Star Wars is very famously known as a cinematic pastiche– a mixture of influences recycled together into something new. Franchise creator and writer/director of several of its entries George Lucas has always cited a number of notable films that inspired his high-flying space opera, and now Alamo Drafthouse Cinema in Los Angeles is giving fans the chance to experience some of these memorable movies on the big screen as part of its “Cinema Behind Star Wars” series hosted by Lucasfilm Story Group member Matt Martin.

I had the pleasure of attending the first installment of the series, highlighting John Ford’s acclaimed 1956 Western The Searchers, and as an enthusiast of all things Star Wars and cinema, I couldn’t have been more satisfied. The evening opened with Matt Martin (who serves as creative story executive on a number of Lucasfilm projects including Vader Immortal: A Star Wars VR Series and Disney Parks’ Star Wars: Galaxy’s Edge immersive lands) giving a brief slideshow presentation on how Lucas borrowed specific themes, events, and moods from Ford’s beloved adventure and made them his own, in order to suit the needs of A Galaxy Far, Far Away.

Martin cited the burning of the Lars homestead in the original Star Wars film (1977’s later-retitled Episode IV – A New Hope) as having come directly from The Searchers, but noted that 2002’s Episode II – Attack of the Clones drew even more inspiration from the esteemed Western. Anakin Skywalker’s raid of the Tusken Raider camp to find his mother Shmi in that film served as a fairly straightforward homage to the scene in Ford’s film in which John Wayne’s character and his companions infiltrate a Native American camp in order to rescue his abducted niece played by Natalie Wood.

Indeed, A New Hope and Attack of the Clones do quote a number of shots directly from The Searchers’ enduring cinematography by renowned director of photography Winton C. Hoth (also remembered for his work on 1952’s The Quiet Man and 1949’s She Wore a Yellow Ribbon), but the larger point of Martin’s presentation was how much influence the Western genre as a whole had on Star Wars from its initial foundation. It’s a tradition that continues straight through to the current day and more recent entries in the series– perhaps most prominently the Disney+ live-action series The Mandalorian.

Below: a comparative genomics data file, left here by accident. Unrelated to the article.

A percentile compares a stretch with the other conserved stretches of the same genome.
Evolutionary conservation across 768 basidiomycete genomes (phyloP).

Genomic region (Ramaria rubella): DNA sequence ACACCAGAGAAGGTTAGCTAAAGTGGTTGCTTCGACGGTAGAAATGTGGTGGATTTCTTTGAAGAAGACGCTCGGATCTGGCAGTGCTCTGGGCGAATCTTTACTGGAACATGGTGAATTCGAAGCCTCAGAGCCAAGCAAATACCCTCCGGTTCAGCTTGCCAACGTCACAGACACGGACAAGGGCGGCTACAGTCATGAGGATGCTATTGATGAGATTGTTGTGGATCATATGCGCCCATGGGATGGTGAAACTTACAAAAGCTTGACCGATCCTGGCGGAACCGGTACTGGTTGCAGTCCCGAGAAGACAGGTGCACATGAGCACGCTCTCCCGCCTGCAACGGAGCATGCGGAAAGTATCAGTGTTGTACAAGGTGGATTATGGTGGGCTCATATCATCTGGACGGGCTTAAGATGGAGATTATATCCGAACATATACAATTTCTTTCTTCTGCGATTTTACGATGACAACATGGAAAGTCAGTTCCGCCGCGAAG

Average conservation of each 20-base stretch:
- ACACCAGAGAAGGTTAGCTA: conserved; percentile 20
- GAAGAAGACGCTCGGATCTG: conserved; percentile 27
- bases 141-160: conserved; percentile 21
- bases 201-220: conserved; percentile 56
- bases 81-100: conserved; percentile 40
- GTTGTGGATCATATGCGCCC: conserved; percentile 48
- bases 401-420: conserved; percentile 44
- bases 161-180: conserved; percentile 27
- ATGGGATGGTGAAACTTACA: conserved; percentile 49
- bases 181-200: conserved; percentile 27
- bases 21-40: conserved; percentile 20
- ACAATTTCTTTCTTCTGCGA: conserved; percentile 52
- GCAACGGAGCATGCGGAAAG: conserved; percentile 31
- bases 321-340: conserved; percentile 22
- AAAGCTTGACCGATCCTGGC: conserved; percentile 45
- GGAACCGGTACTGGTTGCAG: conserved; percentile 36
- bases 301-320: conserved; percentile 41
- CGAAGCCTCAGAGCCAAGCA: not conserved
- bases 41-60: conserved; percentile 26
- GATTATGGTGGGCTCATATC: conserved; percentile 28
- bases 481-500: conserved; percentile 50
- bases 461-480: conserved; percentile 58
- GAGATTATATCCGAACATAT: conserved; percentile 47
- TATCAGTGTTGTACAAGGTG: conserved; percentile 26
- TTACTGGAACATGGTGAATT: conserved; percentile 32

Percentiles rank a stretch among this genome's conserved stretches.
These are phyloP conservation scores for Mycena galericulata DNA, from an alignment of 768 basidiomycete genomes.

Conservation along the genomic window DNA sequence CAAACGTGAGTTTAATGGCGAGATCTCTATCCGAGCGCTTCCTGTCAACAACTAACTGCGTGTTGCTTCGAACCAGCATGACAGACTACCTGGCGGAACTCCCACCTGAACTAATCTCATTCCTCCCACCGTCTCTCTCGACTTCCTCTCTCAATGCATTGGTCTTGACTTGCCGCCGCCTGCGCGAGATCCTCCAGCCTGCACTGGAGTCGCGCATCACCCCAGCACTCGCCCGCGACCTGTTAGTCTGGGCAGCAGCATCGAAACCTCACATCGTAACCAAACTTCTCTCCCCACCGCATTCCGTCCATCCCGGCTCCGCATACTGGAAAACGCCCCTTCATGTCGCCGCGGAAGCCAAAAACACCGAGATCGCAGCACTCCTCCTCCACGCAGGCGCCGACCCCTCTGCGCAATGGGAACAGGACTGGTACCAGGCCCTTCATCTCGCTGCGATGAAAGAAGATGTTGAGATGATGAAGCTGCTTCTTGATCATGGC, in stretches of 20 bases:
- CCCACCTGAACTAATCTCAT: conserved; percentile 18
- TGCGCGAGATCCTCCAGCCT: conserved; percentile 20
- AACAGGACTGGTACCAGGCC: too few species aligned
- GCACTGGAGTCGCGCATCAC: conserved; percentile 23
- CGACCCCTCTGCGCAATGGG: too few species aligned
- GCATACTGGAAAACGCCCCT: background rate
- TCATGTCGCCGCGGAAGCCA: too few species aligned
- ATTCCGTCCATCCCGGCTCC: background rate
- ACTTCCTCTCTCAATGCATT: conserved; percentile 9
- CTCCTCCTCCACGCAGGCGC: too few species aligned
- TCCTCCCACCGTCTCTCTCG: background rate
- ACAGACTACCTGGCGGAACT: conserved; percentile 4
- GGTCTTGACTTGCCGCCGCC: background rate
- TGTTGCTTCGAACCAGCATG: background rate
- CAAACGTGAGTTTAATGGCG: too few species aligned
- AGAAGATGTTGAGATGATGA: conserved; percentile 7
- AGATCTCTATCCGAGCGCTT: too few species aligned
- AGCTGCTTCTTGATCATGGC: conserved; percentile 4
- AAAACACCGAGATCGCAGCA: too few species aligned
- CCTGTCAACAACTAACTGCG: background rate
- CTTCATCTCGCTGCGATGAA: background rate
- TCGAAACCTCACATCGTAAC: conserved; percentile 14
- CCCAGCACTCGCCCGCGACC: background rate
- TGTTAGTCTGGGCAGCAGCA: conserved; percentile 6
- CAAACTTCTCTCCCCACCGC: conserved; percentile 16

Matt Martin wrapped up his presentation with a quick Q&A, during which I felt compelled to ask him what happened to the Ark of the Covenant in Dok-Ondar’s Den of Antiquities at Galaxy’s Edge (the Raiders of the Lost Ark relic was visible as an Easter Egg on the second-level balcony of the gift shop for a while after it opened, but then suddenly disappeared). Martin replied that someone had complained that the prop wasn’t Star Wars-related, so it was then removed by Disney. He also remarked at how little this made sense because of the ever-intertwined relationship between the Indiana Jones and Star Wars franchises– not to mention the ark’s blink-and-you’ll-miss-it cameo appearance in Attack of the Clones— and I have to agree.

The “Cinema Behind Star Wars” screening series will continue this Friday evening with Michael Curtiz’s 1942 classic romance Casablanca, and follows through for the remainder of January with George Lucas’s own experimental science-fiction film THX 1138 and Akira Kurosawa’s seminal samurai adventure Hidden Fortress. Though these three showings are already sold out, Matt Martin made sure to point out that Alamo Drafthouse has a standby policy that will allow hopeful attendees to fill any unoccupied seats. For more information be sure to visit Alamo Drafthouse Cinema’s official website.

As an added bonus, Alamo Drafthouse Los Angeles has a couple amusing points of interest for Star Wars fans: one is a mannequin display combining the creepy twin girls from Stanley Kubrick’s The Shining with an assortment of Star Wars memorabilia, and the other is a sign behind the movie theater’s bar welcoming guests to “Alamo’s Cantina” in the fictitious language known as Aurebesh. It’s nice to feel at home in a place like this.

Laughing Place recommends Alamo Drafthouse Cinema for the best film, food, and drink - all in one seat.
 
 

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